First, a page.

Multi-reed player Eddie Daniels has long been considered one of the best clarinetists in the business, and that ranking often includes Benny Goodman and Artie Shaw. Although he still does record rather infrequently (this is only his third album in the past ten years), Daniels still places in the jazz polls as one of the best clarinetists around, usually in the company of such artists as Ken Peplowski, Kenny Davern and Buddy DeFranco, insofar as active players are concerned.
Eddie Daniels is the product of the New York educational system. He graduated from the High School of Performing Arts, played first clarinet in the All City High School Orchestra and played alto sax in Marshall Brown's Newport Youth Band. The graduate of Brooklyn College and Juilliard's Masters program was offered an opportunity to join the Thad Jones-Mel Lewis Big Band in 1966, where he remained for six years. The following decade saw Daniels recording on mostly independent labels like Choice, Candid and Muse.
Beginning in 1986, Eddie Daniels enjoyed a seven-year contract with GRP Records, where he became more of a national presence, concentrating almost entirely on the clarinet. Those seven albums, including the Grammy-winning Memos From Paradise, revealed his expertise in mainsteam, crossover and classical jazz. Daniels now lives in Sante Fe, New Mexico; he performs in Los Angeles on occasion as both leader and sideman. His current working group features pianist Tom Ranier, bassist Dave Carpenter and drummer Joe LaBarbera.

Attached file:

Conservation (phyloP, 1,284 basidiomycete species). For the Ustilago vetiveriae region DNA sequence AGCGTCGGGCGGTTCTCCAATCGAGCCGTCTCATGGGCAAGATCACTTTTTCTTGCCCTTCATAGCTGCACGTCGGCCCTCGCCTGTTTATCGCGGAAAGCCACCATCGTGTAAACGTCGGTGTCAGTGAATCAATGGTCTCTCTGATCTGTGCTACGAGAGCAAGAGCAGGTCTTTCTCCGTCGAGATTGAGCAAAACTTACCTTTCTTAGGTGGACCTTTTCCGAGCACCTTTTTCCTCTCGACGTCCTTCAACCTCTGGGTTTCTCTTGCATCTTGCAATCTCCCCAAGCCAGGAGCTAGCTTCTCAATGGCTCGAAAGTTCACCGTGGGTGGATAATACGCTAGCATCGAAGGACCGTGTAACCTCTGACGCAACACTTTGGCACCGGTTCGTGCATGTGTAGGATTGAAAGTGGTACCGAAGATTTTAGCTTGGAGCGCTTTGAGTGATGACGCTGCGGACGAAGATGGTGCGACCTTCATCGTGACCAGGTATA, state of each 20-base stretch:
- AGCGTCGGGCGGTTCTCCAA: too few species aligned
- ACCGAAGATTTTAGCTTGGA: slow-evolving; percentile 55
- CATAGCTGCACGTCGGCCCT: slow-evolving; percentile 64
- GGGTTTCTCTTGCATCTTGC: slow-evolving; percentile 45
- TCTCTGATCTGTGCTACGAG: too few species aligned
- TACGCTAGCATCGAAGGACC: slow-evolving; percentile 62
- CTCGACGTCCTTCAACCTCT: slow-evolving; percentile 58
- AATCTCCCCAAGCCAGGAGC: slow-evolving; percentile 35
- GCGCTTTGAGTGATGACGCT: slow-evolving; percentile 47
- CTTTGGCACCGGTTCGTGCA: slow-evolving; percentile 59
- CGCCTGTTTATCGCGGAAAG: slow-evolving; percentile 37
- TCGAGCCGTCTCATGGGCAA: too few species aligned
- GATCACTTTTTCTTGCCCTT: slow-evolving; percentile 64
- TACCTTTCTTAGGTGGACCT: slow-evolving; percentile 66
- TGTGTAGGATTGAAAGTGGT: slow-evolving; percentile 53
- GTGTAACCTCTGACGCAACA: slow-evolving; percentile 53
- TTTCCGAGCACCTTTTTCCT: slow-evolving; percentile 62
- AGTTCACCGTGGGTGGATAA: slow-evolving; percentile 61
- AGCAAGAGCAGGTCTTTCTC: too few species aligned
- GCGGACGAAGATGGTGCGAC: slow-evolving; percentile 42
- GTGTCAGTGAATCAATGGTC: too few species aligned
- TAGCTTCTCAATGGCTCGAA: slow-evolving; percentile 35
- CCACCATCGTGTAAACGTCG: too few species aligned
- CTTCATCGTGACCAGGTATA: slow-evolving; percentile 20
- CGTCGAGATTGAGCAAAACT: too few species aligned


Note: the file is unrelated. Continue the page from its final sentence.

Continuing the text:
For this recording, Daniels reunites with two of his earliest musical partners, pianist Hank Jones and bassist Richard Davis, as well as drummer Kenny Washington. Although all but four of the tracks feature Daniels on clarinet, his masterful use of tenor sax is clearly evident on the title tune, "My One And Only Love," "You And The Night And The Music" and "How Deep Is The Ocean." On "Mean What You Say," Daniels take charge with an unhurried but very lyrical tenor sax performance which shows the strong influence of Stan Getz. In listening to "My One And Only Love," I can't say I wasn't thinking of John Coltrane's version (sans Johnny Hartman). Let's just say that Daniels plays the ballad in the same style without imitation. The combination of this strong melody and the lyrical performance combine for a winning entry.
The clarinet tracks demonstrate an mastery of various styles, all played with expert proficiency. "It Had To Be You" is given a lenthy reading befitting Daniels' poignant melody line and solo. Daniels takes Harry Warren's "Nagasaki," often featured as a trad jazz offering, at top speed, with solid accompaniment from Jones and Davis; Kenny Washington provides some tasty brushwork. The Ellington piece "Azure" leaves the listener with a seven-minute appreciation of the tune and the clarinetist's skill. Finally, the Charlie Parker anthem "My Little Suede Shoes" shows how effectively this instrument can be used in a bebop setting.
Personnel: Eddie Daniels: clarinet, tenor sax; Hank Jones: piano; Richard Davis: bass; Kenny Washington: